Long-term care & collaboration
RHC has much experience with long-term care facilities, and the company has just finished a unique project for Revera in London, which took occupancy in October.

“It’s a state-of-the-art facility, a prototype for the future,” Schmidt says. “Revera will be building dozens across the country. It’s shaped almost like a starship, a spoke-and-hub type operational design that allows a care facility – that caters to dementia and Alzheimer’s patients – to make staff and resident movement easier.”

The project was a collaborative design-build with MMMC Architects out of Branford, and involved five different structural materials: CFS, red iron, cast-in-place concrete, wood, and concrete block.

In other collaborative efforts, RHC designs unique purpose-built rentals with various real estate investment trusts, including Skyline, one of the largest private REITs in Canada.

“We’ve built a lot of buildings with Skyline in Ontario over the past four or five years,” says Schmidt. “We collaborate with them in procuring the land, getting the land approved in terms of site plan, designing the buildings in concert with them, including the finishes inside and out.”

This “evolutionary process” has resulted in a specified rental unit standard which includes nine-foot ceilings, luxury vinyl flooring, in-suite laundry, and all-stainless-steel appliances.

The case for amenities
“They’re very spacious, mostly two-bedroom designs that are split by the living room, so you have some privacy if you have a home office,” he says. “As a result of this collaborative effort, we now – rather than having in-building amenities – get sites that allow for three smaller buildings, and we create a huge amenity building outside.”

The amenity centre also houses a gym and a social area and showers, allowing a community to develop for the tenants.

Studies have shown, Schmidt says, if you make one friend in a community, you’re 50 percent less likely to move out, if you make two friends, you’re 75 percent less likely, and if you make three friends you’re never going to move away.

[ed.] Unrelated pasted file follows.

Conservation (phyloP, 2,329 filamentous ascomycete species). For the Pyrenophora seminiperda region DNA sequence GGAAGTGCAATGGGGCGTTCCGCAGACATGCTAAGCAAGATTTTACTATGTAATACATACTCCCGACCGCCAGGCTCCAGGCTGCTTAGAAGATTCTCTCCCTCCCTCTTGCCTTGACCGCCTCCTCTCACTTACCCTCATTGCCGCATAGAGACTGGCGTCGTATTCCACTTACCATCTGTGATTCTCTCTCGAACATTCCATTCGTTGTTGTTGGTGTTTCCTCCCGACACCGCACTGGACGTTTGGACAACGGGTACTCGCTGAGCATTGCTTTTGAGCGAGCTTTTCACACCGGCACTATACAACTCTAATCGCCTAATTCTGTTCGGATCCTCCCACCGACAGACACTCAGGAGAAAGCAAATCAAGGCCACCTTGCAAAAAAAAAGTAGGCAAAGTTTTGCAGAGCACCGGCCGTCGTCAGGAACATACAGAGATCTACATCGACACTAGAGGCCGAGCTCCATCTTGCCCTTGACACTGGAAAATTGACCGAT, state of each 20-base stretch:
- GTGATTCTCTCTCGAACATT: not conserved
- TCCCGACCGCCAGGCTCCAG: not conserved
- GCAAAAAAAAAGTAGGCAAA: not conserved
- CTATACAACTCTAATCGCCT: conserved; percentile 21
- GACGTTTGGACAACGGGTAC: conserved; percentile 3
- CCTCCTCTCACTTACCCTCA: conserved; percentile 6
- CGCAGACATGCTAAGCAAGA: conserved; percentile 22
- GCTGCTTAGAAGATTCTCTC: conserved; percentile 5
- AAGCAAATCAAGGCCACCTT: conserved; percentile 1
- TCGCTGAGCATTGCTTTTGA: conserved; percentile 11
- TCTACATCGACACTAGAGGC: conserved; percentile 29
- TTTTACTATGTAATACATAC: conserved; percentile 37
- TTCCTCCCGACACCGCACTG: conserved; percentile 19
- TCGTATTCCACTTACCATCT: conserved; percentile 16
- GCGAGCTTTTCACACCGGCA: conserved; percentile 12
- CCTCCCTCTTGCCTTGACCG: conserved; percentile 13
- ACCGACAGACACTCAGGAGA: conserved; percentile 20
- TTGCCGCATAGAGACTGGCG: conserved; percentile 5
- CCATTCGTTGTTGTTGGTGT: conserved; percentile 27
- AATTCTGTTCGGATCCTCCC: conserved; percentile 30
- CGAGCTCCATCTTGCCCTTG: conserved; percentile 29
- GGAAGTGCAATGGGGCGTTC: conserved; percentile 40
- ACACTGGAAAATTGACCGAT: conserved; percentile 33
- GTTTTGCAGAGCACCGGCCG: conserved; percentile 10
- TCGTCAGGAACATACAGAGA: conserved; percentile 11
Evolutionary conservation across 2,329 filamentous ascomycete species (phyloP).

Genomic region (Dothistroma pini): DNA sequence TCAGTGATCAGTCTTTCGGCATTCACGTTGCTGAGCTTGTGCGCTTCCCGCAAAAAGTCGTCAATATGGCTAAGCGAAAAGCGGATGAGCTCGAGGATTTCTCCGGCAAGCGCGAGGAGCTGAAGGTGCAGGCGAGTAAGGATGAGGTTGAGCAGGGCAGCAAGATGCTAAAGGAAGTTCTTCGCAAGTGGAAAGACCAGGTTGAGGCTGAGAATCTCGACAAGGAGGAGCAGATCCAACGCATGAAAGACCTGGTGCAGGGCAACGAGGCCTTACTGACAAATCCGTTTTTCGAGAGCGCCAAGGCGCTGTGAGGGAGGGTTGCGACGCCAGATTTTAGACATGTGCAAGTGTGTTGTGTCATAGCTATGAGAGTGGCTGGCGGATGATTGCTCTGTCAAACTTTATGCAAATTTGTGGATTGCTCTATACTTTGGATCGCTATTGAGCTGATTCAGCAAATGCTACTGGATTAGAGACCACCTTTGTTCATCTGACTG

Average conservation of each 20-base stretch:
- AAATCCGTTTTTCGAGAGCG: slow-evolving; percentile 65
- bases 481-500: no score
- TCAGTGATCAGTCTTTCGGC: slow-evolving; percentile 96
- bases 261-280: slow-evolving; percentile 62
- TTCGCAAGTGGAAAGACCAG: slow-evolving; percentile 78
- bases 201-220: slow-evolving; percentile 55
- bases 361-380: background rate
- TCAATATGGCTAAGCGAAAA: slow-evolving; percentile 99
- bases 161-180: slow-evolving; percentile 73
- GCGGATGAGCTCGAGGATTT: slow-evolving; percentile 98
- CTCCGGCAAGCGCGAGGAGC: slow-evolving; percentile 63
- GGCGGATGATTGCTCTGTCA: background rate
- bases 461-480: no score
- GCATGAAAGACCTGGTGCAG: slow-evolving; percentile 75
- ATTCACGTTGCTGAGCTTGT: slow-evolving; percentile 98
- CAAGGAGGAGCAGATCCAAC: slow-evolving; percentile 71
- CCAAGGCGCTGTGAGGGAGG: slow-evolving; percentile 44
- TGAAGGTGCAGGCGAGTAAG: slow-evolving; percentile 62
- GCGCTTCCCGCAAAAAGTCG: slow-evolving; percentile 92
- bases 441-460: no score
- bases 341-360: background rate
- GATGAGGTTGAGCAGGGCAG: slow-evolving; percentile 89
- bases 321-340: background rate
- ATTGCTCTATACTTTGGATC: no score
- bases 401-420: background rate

“Of course, that’s one of the things rental companies are concerned about – turnover of their tenants,” adds Schmidt. “If you create a community, there’s less likely to be turnover. The good news is we’re doing more of them, and we’re building bigger amenity buildings because it’s great, and people want it bigger.”

RHC is currently doing three building site designs with large separate amenity buildings in Trenton and Belleville.

“We do a lot of buildings for Skyline following that design principle that makes it a lot more desirable for the tenant,” says Schmidt. “There’s bike storage, lockers, an area where people can wash off their dogs. We’re also putting in EV chargers because people are going to start driving electric vehicles. We’re getting ahead of that and really listening to the customer.”

The reality, says Schmidt, is not everyone can afford a home today, and not everyone wants to go into home ownership. Demographically, Canada is changing to a more European model where home ownership isn’t as desirable as it was previously, and RHC is responding to that desire.

The freedom of renting
“People want freedom, they want a quality of life,” Schmidt says. “You can rent a beautiful building that’s cost effective and gives you that quality of life, and then it gives you freedom because you’re not mowing grass. You can go on your vacations, and you can go and have your hobbies whether it’s cycling, golf or whatever.”

Schmidt adds that here in Canada if you’re mortgage poor, you’re not as likely to be enjoying a leisurely lifestyle.